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Holly Staining: Fungus or Pigment?

Holly stains if it's not dried quickly and properly. But what's the real cause? A scientist weighs in on samples collected by a sawyer. July 12, 2005

Question
Does anybody know the mechanism by which holly develops a blue/green stain? I dry a lot for a company that is supposed to be a major supplier. From the beginning, the owner has told me that holly is ruined by a fungus if it is not dried soon after cutting and if it is not dried rapidly in the kiln. I can dry it without the stain, but I still want to understand what causes the stain. I don't think it is fungus.

In the picture, the top piece is 8/4 that came out ok. Second from the top is 8/4 that was dried relatively slowly. The stain is in the center. The next piece is 12/4 and it shows a layer of stain under the surface, but the core is white. That one makes it look like the stain was at the drying boundary as this was dried in a vacuum kiln. The bottom piece is 8/4 with a streak of stain. Does anybody have any thoughts?


Forum Responses
(Sawing and Drying Forum)
From contributor D:
I've had great disappointments with holly, and have lost some magnificent wood to the stain. I've read that it is due to a fungus that rapidly spreads once the tree is felled. I've tried painting a stiff solution of boric acid on the wood before stacking, and still had stain develop. Success only comes with rapid cutting and stickering. I'm curious if anyone has a preferred bleaching technique that will remove or decolorize the stain from finished or planed to thickness holly, without yellowing the color of the wood?



From Gene Wengert, forum technical advisor:
It is my understanding that it is blue stain fungus.


From the original questioner:

Gene, the stain may be caused by a fungus, but there must be something else going on. The second piece from the top shows the stain in the center. I've been told that this is caused by slow drying. If the fungus isnꊰ killed fast enough, it grows in the center. But this was in a vacuum kiln and was dry in five days. If five days isn't fast enough, then you would never get white holly out of a conventional kiln. Are you aware of any research on the subject?


From contributor J:
How much delay from the tree being cut to the log being sawn? My understanding is that holly needs to be felled, sawn and into the kiln as soon as possible to prevent it going grey, preferably on the same day.


From the original questioner:
We try to get the wood into the kiln on the same day it's sawn in the summer. In the winter, we apparently have a few days. I have been watching some pieces cut from the same board that I have stored in a warm, a cool and a cold area. Not very scientific, but the warm pieces dried with a lot of warp but no stain. It's not white, but there is no definite blue/green/gray.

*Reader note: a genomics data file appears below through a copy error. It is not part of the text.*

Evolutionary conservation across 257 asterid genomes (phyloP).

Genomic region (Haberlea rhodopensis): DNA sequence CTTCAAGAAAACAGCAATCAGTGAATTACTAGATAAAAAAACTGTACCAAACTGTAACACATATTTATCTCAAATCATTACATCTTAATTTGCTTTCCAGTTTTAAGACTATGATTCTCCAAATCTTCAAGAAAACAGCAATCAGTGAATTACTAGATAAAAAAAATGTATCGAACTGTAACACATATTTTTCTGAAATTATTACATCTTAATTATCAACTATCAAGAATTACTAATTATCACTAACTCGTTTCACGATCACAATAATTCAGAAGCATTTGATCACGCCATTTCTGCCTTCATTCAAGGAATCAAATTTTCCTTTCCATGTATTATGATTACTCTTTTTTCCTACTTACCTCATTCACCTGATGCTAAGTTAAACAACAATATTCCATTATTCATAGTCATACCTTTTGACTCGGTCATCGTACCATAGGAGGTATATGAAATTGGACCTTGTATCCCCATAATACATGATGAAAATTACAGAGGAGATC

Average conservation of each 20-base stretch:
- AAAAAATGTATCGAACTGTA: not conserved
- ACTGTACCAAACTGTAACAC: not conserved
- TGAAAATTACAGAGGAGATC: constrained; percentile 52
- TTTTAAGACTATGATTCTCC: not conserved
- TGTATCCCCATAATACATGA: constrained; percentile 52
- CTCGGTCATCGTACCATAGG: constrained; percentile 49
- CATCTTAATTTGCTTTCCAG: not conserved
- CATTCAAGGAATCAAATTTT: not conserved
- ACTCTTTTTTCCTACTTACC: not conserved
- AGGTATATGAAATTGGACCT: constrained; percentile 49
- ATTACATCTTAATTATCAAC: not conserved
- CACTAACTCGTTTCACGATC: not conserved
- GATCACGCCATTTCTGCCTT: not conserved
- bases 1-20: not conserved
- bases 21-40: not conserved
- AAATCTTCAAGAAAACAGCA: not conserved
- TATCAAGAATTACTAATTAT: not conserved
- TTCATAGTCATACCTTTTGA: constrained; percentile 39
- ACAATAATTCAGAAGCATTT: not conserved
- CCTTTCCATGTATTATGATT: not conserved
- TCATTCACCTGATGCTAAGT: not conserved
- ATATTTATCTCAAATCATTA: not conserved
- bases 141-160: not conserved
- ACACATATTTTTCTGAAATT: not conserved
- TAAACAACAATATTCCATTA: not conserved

From contributor B:
The staining may be fungal, but from the photos I am somewhat skeptical. Do you know the initial moisture content of these boards, and the temperature at which they were dried? We have seen what would appear to be similar interior darkening in hard and soft maple and ash when the temperature is raised over 110 F while the moisture content is over 15 to 20%. Our laboratory drying research here at SUNY College of Environmental Science & Forestry appears to show soft maple to be more susceptible to interior darkening than hard maple. Perhaps holly is also sensitive in this way. Have you tried drops of bleach on the discoloration? If we find fungal hyphae through microscopic investigation, it will confirm blue stain or comparable fungus; otherwise it is enzymatic discoloration. Of course vacuum drying should result in brighter color.
Bill Smith
Wood Products Engineering
SUNY College of Environmental Science & Forestry
Syracuse, NY


From Gene Wengert, forum technical advisor:
When I was in Virginia 15 years ago, we did look at some holly that was discolored as the picture shows, and it was fungal. Certainly, chemical stain is a possibility, but we always found fungi present. I encourage you to send a piece to Bill and see what they find.


From the original questioner:
Bill, I haven't baked any green samples. I'm told that the moisture content is greater than 100%. My computer graphs the water dumped from the chamber, and from the quantity, I'd say it is greater than 100%.

Chamber pressure limits wood temperature to less than 105'F as long as there is free water. In other species, I have observed wood temperature staying under 110'F until the moisture content is approximately 20%.



From the original questioner:
For the record, it was confirmed that no fungi was present in the stains. Some tests that I did showed that pigments that can't be seen in white wood can be moved and concentrated to become a green stain.

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